FilmSpace at Glasgow Film Festival: All Creatures Here Below, Angel, All These Small Moments


FilmSpace is at the 15th Glasgow Film Festival, bringing a series of reviews on loads of new films. Film critic Scott Wilson reviews a feel-bad family story, a co-dependent relationship drama, and a middling coming of age movie. 

All Creatures Here Below – ★★☆☆☆

Ruby and Gensan are down on their luck, freshly fired from minimum wage jobs, living with flies crawling up the walls. They sit on their mattress – on the floor, obviously – hoping to win on a scratch card, before desperation pushes Gensan to bet on an illegal cockfight. When the night doesn’t go as planned, the couple end up on the run, guilty of more than just gambling.

Karen Gillan and David Dastmalchian make for a convincingly broken pair of young lovers. His survival instincts kick in as they face certain destitution, adopting a macho swagger that hides his fear. Her fragility is left unexplored for a time, instead often seen curled defensively into a ball, more like a little girl than a grown woman.

Despite an evocative setting and characters who ought to provoke sympathy, All Creatures Here Below is an unrepentant misery fest, one without respite or, more pressingly, a point.

Working class representation on screen is usually accompanied by any number of tragedies – addiction, violence, abuse – which is in itself a problem. When handled with dignity, such as in Ken Loach’s I, Daniel Blake, these films can avoid the trappings of poverty porn, where we revel in the otherness of others’ extreme misfortune.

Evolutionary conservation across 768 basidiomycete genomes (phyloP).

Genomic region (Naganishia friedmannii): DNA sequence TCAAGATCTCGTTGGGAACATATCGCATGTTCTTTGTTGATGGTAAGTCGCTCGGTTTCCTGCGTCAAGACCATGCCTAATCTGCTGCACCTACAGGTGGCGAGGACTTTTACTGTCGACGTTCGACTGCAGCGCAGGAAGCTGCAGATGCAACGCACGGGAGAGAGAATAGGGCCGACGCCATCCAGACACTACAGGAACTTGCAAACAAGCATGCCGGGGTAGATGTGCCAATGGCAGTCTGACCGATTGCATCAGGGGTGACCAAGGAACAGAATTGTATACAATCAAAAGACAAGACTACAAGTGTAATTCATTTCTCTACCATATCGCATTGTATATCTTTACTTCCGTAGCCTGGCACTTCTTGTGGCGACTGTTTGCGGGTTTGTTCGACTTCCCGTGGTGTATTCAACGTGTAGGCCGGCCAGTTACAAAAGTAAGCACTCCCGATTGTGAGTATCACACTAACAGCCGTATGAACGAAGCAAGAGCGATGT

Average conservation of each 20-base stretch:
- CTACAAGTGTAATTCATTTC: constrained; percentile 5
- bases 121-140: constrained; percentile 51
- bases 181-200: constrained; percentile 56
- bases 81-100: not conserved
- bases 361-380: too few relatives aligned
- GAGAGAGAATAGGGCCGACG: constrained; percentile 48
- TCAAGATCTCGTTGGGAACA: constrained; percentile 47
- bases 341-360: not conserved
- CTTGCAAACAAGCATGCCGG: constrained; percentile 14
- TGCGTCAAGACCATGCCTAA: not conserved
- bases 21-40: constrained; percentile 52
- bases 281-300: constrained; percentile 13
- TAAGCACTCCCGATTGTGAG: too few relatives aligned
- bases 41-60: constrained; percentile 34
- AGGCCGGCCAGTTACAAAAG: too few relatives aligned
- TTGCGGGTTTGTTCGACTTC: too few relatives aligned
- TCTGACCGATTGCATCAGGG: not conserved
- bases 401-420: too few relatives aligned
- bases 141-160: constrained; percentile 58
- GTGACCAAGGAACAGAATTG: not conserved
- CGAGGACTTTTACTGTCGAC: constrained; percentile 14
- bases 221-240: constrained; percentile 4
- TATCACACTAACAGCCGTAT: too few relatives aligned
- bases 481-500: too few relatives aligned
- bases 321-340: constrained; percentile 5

Not so here. Instead, the increasingly grim narrative piles on the grief without purpose, like a social realist version of a late entry in the Saw franchise. Perhaps this no-lessons-to-learn approach is the point; that there is an inevitability to a life filled with only harsh adversity.

Harrowing for harrowing’s sake, All Creatures Here Below is an unpleasant experience. While there is something to be said for not shying away from dark stories, it is not unrealistic to hope that those dark stories also have something to say.

Angel – ★★★☆☆ 

Fae is a Senegalese sex worker. A gazelle, not a whore, she narrates, standing in an empty room considering what has come before. Thierry is Belgian cyclist, squandering his potential with addiction and a bad attitude. To unwind before making another return to the sport, he books a trip where he meets Fae and the two hit it off, completely aware of the initially transactional relationship between them both.

Thierry is adamant he cannot sleep with anyone he is not in love with. What first sounds like a romantic gesture becomes something more ambiguous; the film is never certain he can feel love at all. The story of a man and woman walking at night could draw parallels with Before Sunrise, but the spark here is a wholly more co-dependent one where the couple are living on the fringes, hiding from bad situations with each other. Thierry is a surprisingly sympathetic figure, seemingly on a path of self-destruction fuelled by an emotional disconnect. Fae, while compos mentis, is so receptive to a pathetic man because of what he offers, both the veneer of support and a crutch to share her woes with.